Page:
SQL Server Performance

Reading old value

Discussion in 'General DBA Questions' started by skchandra, Dec 16, 2004.

  1. skchandra New Member

    Hi,

    Is there any way to read old value in a update transaction before it is committing or roll backing.
    For example the code segment is like,


    BEGIN TRANSACTION

    -- Say old value is PName = 'SQL'
    UPDATE rdbms SET PName = 'SQL Server' where ID = 1
    SELECT PName FROM rdbms WHERE ID = 1
    -- The above SELECT statement fetching the new value 'SQL Server', but not'SQL'
    -- Is there any way to fetch the old value (SQL) without using any variables or intermediate tables.

    COMMIT TRANSACTION -- ROLLBACK TRANSACTION




    Assume the table is a heap and no triggers.


    -- Cheers

    /* SKChandra */
  2. mmarovic Active Member

    declare @PName varchar(255)

    BEGIN TRANSACTION

    UPDATE rdbms SET @PName = PName, PName = 'SQL Server' where ID = 1

    print @PName
    select PName from rdbms where [id] = 1

    COMMIT TRANSACTION -- ROLLBACK TRANSACTION
  3. skchandra New Member


    I am looking for a solution without using temporary variable or pseudo tables.
    (see the underlined T-SQL code.)
    It is an interview question I had.


    BEGIN TRANSACTION

    -- Say old value is PName = 'SQL'
    UPDATE rdbms SET PName = 'SQL Server' where ID = 1
    SELECT PName FROM rdbms WHERE ID = 1
    -- The above SELECT statement fetching the new value 'SQL Server', but not'SQL'
    -- Is there any way to fetch the old value (SQL) without using any variables or intermediate tables.

    COMMIT TRANSACTION -- ROLLBACK TRANSACTION


    /* SKChandra */
  4. mmarovic Active Member

    To fetch into what?
  5. skchandra New Member

    Displaying the old value by using SELECT / PRINT commands is ok for me.


    /* SKChandra */
  6. mmarovic Active Member

    The only way I can think of is to use trigger to store from inserted into auxiliary table, then to select from that table. The question is why not selecting from original table before the update? The question doesn't make sense to me.
  7. skchandra New Member

    Yes. I agree with you. We can store the original value into a variable or after update statement, we can read the old data from 'deleted' pseudo table if there is a trigger defined.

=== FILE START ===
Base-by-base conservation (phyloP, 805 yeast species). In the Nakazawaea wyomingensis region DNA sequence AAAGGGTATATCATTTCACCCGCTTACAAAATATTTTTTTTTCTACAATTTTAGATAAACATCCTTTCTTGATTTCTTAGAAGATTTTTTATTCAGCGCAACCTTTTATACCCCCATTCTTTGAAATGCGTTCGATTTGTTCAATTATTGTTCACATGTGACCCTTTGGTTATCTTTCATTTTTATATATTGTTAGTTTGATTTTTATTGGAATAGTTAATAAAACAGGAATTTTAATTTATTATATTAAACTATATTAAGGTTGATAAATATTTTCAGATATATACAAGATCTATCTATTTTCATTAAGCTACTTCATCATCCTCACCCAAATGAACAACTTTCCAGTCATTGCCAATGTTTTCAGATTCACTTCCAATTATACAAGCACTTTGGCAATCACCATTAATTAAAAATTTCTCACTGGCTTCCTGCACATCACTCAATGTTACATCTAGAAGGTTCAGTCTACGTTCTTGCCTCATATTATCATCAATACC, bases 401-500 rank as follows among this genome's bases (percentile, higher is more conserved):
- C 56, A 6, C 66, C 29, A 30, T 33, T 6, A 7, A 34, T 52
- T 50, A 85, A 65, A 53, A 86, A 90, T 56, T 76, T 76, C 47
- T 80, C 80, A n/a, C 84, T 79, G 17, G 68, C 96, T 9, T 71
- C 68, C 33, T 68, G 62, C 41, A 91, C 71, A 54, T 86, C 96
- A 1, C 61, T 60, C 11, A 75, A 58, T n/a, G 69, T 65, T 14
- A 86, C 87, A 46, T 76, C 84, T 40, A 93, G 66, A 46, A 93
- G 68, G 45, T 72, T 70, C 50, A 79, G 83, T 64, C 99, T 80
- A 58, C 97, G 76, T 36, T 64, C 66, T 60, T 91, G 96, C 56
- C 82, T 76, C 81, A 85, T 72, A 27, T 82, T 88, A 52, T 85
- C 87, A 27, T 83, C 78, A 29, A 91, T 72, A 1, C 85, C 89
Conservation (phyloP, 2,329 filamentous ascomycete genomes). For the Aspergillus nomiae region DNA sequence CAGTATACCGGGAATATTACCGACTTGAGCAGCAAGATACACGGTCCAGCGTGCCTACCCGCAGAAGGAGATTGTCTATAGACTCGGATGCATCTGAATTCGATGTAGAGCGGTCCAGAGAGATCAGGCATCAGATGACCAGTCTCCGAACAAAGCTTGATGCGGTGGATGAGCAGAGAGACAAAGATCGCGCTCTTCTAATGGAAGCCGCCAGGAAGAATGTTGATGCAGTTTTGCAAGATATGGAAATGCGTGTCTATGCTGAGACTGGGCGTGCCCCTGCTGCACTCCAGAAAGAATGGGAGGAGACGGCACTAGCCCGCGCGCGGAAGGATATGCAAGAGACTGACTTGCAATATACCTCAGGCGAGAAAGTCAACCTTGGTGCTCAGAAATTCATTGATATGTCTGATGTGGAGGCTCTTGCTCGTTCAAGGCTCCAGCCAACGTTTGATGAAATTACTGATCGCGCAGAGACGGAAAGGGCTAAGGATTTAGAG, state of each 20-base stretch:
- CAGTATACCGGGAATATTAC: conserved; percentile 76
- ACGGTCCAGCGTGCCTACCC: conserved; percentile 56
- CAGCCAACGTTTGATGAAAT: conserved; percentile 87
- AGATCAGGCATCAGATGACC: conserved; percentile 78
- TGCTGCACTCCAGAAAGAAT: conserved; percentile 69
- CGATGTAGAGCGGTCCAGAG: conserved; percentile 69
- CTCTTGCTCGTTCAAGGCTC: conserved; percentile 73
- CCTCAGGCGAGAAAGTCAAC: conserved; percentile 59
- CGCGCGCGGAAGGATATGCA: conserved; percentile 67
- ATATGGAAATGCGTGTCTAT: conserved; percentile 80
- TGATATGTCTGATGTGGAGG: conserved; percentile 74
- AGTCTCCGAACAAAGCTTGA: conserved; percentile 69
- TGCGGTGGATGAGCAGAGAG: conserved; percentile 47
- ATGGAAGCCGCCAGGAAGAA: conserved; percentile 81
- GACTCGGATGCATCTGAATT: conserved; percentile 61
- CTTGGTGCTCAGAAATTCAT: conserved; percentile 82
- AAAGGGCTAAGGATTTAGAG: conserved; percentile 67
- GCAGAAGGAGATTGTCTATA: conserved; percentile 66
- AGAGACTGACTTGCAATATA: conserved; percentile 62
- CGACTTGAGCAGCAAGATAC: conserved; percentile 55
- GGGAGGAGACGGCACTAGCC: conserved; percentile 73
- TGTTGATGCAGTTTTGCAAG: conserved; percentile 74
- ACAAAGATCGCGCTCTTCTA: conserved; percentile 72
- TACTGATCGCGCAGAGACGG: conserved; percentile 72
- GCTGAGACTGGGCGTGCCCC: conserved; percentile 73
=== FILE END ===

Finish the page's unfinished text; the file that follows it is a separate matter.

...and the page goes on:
I have some clarifications...

    Even the default isolation level is read-committed, the said update transaction is reading un-committed data.

    Tried to read the same row (which is being updated) from another transaction by using NOLOCK hint, returned the same un-committed data.

    My question is... when I select the row, it has to return committed data 'SQL', why it is returning un-committed 'SQL Server'?

    When I checked the transaction's IO statistics, there is no physical read. SQL Server fetching data using logical read only.

    Is there any way to force SQL Server to use physical read, so that it can read the committed data?


    /* SKChandra */
  8. Chappy New Member

    Its reading uncommitted data because you specified NOLOCK!<br />Can you explain more about what youre trying to do, no offence but you seem to be making a meal of it <img src='/community/emoticons/emotion-5.gif' alt=';-)' />
  9. Twan New Member

    Hi ya,

    in SQL2000 after you've performed an update you can't read the old value anymore. if a select uses NOLOCK then it will pickup the new value, if a select use default locking then it will wait for the update to commit/rollback. SQL2005 introduces snapshot isolation level which does do what you're trying to achieve here

    Cheers
    Twan
  10. derrickleggett New Member

    You can if the database is in full recovery mode and you use a tool such as Lumigent Log Explorer. Just a thought.

    MeanOldDBA
    derrickleggett@hotmail.com

    When life gives you a lemon, fire the DBA.
  11. skchandra New Member

    Hi friends,

    The requirement is not a business requirement. Just I asked to know that is there any way to achieve it.

    Thanks Twan. I will try that in SQL2005.

    Thanks you guys.

    /* SKChandra */
  12. RoyL New Member

    I know this is an old thread, but:

    UPDATE rdbms SET @Old_Pname = PName, PName = 'SQL Server' where ID = 1

    or even:

    UPDATE rdbms SET @Old_Pname = PName, PName = @New_Pname where ID = 1

    Works in at least 2000.

    Grumpy

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